ECommerce can erase borders for sellers. But your online store is only open to the whole world if you have access to global fulfillment services. Because shipping to other countries can involve complex paperwork, it’s a good idea to work with a 3PL rather than handling your own international eCommerce fulfillment.
The importance of international fulfillment in eCommerce
Worldwide, 22% of eCommerce sales are predicted to travel across national borders in 2022, up from 15% in 2016. China is the world’s biggest eCommerce market, with its sales growing even more quickly than those in North America and Europe. Tapping into global markets can be as simple as adding international shipping options to your eCommerce site. Making it easier for people in other countries to order your products with global fulfillment services is a terrific way to increase your revenue. And, after some serious slowdowns in the early months of the pandemic, international shipments are once again moving swiftly enough to satisfy impatient eCommerce shoppers.
But selling across international borders comes with complexities. Cross-border shipping can require customs paperwork plus tariffs and duties. High costs or long transit times can discourage buyers in other countries. To solve these problems, turn to a 3PL that offers global fulfillment services.
What global fulfillment services do fulfillment centers provide?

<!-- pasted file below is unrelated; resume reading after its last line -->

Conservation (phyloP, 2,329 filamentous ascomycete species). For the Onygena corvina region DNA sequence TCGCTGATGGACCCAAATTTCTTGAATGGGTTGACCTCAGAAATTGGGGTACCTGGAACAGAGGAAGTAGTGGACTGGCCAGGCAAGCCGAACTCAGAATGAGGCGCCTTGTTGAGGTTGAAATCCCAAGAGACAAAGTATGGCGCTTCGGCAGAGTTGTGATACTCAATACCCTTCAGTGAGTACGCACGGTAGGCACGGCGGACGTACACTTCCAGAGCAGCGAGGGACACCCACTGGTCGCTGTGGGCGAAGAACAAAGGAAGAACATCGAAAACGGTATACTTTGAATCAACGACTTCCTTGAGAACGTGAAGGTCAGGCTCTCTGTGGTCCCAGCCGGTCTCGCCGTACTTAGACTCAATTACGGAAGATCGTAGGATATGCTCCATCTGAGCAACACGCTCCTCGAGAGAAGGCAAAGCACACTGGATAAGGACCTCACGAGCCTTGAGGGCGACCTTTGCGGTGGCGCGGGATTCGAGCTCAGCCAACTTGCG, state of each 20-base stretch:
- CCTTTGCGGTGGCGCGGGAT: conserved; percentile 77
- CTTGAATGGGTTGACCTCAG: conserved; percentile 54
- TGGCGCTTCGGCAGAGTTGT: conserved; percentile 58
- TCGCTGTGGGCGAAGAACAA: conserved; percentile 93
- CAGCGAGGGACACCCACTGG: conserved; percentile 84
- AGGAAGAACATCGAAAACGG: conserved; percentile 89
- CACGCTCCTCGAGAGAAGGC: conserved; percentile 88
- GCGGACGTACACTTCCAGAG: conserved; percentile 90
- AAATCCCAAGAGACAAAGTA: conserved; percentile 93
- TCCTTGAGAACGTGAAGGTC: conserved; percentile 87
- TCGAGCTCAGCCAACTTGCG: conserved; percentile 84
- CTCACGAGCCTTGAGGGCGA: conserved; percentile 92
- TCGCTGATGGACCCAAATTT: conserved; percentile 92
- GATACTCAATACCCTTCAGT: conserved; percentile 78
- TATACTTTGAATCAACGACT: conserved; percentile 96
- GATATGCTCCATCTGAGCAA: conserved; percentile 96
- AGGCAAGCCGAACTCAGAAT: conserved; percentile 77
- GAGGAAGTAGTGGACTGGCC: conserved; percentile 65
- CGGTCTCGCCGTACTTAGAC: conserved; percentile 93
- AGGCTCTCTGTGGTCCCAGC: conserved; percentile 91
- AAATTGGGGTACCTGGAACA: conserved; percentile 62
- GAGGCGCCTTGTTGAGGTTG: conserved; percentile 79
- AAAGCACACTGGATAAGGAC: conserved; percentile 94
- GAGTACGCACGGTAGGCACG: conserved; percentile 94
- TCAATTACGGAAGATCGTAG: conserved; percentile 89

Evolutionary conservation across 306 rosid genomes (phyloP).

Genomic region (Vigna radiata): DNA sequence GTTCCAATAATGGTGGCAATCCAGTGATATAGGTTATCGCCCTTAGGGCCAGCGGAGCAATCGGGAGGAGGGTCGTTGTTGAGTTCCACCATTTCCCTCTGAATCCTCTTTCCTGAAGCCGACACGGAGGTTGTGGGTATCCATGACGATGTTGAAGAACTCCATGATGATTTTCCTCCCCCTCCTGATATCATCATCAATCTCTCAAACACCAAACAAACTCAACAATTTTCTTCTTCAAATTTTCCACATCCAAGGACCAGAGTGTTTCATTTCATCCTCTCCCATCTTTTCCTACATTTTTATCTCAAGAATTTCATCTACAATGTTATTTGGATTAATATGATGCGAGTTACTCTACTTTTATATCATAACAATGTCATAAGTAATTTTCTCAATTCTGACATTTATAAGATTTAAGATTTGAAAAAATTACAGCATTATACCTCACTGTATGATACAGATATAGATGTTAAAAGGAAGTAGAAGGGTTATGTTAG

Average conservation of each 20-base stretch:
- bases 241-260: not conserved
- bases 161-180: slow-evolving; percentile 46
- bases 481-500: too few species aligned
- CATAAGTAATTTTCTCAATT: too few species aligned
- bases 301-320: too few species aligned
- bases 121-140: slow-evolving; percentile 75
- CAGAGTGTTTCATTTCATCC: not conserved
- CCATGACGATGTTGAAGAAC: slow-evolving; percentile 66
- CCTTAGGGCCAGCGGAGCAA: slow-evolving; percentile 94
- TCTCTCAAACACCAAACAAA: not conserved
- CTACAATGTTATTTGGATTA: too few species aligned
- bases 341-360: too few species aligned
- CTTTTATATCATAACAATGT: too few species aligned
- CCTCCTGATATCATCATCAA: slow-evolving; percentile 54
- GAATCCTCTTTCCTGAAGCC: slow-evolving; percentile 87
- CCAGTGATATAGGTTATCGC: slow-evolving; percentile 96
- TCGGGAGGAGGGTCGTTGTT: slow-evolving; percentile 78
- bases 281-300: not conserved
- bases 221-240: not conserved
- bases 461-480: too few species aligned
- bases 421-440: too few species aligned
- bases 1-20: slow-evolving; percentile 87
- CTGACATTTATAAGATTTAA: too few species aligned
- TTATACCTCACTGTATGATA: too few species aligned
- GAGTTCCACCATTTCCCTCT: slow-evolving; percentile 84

A fulfillment center that offers global fulfillment services can provide expert assistance with customs paperwork and help you keep international fulfillment affordable.
Some 3PLs have international warehouse locations. If you do a lot of business in another country, a local fulfillment center can save you money on shipping. Plus, your overseas 3PL may be able to offer local knowledge and better shipping options for that country.
However, many eCommerce companies ship to lots of countries around the world. You might not want or need to stock warehouses in each nation. Instead, your 3PL can ship your orders across borders.
Some of the global fulfillment services that you can get from a fulfillment center in your home country include:
- International shipping, using DHL or one of the three major U.S. carriers. FedEx, UPS, and USPS all offer international shipping options.